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A former senior Audit Commission officer has delivered a stinging critique of education watchdog Ofsted's inspectio...
A former senior Audit Commission officer has delivered a stinging critique of education watchdog Ofsted's inspection of local education authorities in evidence to the Commons education select committee.

In written evidence presented this week, Greg Wilkinson said he spoke as 'a critical friend in the hope that it will make a valuable organisation even better'.

But Mr Wilkinson, who resigned as the Audit Commission's associate director of local government studies last July, challenges Ofsted's methodology, efficiency neutrality and accountability.

Questioning why an inspection aimed at judging the performance of an LEA spends more than half its time in individual schools, Mr Wilkinson says this leaves inspectors open to allegations that such visits 'are little more than fishing expeditions in which inspectors pick up gossip about the LEA'.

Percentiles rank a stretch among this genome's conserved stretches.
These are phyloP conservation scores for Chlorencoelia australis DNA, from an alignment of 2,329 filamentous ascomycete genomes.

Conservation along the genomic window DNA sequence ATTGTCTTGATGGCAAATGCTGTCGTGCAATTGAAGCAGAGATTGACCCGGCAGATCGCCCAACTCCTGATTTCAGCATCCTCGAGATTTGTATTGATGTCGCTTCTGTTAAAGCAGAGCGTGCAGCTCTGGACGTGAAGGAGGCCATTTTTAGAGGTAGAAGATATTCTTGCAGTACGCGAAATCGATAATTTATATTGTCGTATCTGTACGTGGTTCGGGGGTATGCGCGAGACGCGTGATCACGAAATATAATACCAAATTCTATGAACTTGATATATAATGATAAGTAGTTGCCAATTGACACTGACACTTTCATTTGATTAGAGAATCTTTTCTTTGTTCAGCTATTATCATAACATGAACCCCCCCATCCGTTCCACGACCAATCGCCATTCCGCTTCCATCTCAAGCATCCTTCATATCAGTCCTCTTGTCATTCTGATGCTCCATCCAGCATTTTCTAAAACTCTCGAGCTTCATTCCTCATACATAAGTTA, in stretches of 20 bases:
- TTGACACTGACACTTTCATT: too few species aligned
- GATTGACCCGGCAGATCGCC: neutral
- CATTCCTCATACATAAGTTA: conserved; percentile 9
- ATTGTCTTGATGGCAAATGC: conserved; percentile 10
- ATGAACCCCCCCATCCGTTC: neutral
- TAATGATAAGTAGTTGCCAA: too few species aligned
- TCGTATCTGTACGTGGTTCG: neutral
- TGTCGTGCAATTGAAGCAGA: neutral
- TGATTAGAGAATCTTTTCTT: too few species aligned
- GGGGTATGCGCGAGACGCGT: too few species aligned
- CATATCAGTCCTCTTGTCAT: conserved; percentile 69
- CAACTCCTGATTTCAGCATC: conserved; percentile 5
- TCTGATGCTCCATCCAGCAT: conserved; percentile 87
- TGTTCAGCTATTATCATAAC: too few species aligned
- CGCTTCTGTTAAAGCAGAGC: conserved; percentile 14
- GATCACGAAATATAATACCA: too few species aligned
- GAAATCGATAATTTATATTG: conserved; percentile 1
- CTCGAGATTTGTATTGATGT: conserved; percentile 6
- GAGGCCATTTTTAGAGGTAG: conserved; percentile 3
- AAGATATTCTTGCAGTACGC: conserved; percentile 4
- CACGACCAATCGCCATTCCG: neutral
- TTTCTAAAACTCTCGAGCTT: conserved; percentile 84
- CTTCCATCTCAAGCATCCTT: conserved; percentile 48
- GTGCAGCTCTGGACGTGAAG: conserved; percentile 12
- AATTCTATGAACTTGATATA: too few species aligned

He says the basis for comparing educational attainment varies from inspection to inspection, again leaving room for critics to attack Ofsted's motivation.

'Key conclusions in inspection reports are often supported by a weak evidence base. For example, critical judgments on LEAs' overall performance have been formed on the basis of views expressed by heads or teachers at one or two schools,' he says.

Mr Wilkinson, who works as a consultant and is the councillor with prime responsibility for education at Hammersmith and Fulham LBC, also criticises Ofsted for not giving LEAs adequate time to influence inspection reports, which contain bland, unhelpful recommendations and which are written in 'an essayistic and on occasions journalistic style'.

'Particularly in the commentaries, the writers expend considerable effort on crafting certain criticisms in a lively or colourful style, rather than on the clear exposition of problems and solutions. Some of these literary flourishes create antagonism between the inspectors and the LEA and impede discussion of the substantive issues,' he says.

Unlike the Audit Commission and other inspectorates Ofsted is not accountable to any board, he says. This means LEAs 'have reason to question its methods, behaviour, objectivity and fairness'.

The Local Government Association told the inquiry an advisory panel should be set up to have a say in the appointment of the Ofsted chief inspector.

But LGA education director Neil Fletcher said: 'What's important is whether an authority or a school is doing a good job or not.'

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